That said, look at Lehman brothers and Merrill Lynch. If even they were not able to successfully time the market, why do we think we can?

    Just a point to ponder…

  3. Dave says:

    I totally agree! I can’t wait to time the market, just as soon as I get my crystal ball back from the shop….

    Sure it is easy to say in hindsight that it was stupid to buy S&P 500 shares 3 months ago. But at the time there were no guarantees that the market wasn’t going to start shooting up. If you “knew” that the market was going down, then shouldn’t you be advocating shorting SPY or Fannie Mae/Freddie Mac? And advocating that people buy art or horses is really not a good alternative. I have to say, one of my least favorite posts so far.

  4. Is the WAMU recommendation also Devil’s Advocacy? There are banks out there that are not teetering on the brink.

  5. Jeff says:

    Well, assuming buy low/sell dear, this market timing thing means buying season could be about to open!

    BTW, the fact that this is a Devil’s Advocate post doesn’t show up in Google Reader.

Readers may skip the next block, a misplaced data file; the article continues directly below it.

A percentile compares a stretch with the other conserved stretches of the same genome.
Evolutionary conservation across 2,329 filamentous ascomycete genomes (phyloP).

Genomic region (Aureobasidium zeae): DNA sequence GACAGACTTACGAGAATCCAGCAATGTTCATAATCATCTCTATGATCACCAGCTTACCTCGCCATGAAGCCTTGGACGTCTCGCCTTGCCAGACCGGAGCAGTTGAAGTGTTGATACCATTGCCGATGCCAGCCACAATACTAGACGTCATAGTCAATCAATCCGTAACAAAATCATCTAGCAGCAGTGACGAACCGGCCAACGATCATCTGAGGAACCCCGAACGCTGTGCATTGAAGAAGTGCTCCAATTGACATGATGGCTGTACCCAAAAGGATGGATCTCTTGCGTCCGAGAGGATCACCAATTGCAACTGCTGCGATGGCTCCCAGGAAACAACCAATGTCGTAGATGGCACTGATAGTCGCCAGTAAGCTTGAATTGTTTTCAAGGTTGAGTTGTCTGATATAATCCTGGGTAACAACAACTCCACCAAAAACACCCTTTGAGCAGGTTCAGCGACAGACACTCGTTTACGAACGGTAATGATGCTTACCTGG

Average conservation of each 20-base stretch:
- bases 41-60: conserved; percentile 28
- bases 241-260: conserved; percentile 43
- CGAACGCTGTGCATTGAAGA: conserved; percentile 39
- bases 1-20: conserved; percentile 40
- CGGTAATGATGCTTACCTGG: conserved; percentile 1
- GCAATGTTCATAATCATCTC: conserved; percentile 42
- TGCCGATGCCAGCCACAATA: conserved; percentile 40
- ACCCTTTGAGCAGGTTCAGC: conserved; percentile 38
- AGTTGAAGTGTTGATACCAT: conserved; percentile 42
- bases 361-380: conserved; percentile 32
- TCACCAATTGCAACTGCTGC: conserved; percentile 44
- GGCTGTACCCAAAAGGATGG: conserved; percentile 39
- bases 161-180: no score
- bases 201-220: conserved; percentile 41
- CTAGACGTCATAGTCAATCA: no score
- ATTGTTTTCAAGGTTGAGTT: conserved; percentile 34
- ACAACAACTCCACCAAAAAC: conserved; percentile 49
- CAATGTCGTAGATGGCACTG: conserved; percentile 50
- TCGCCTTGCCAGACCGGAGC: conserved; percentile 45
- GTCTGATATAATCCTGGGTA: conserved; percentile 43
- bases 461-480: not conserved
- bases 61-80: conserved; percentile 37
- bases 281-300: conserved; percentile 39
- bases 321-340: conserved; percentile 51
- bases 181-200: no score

6. jim says:

    Hmmm I have to figure out how to show it’s a Devil’s Advocate post in Google Reader…

  7. MFJ says:

    >Hmmm I have to figure out how to show it’s a Devil’s Advocate post in Google Reader…

    I agree I thought you were off your rocker for a second until I came to the page and sa it was a DA post :-)

  8. Hanstaruna says:

    in my view, to hear expert opinions is good but don’t follow them blindly. It’s because they have different interest than ours.

  9. Renoster says:

    Timing the market is great as long as you have an idea in what direction it is heading. In most instances, however, it is almost impossible to tell. A bear market precedes a recession months in advance. The same is also true about bull markets – the markets recover probably a good six months before the economy does.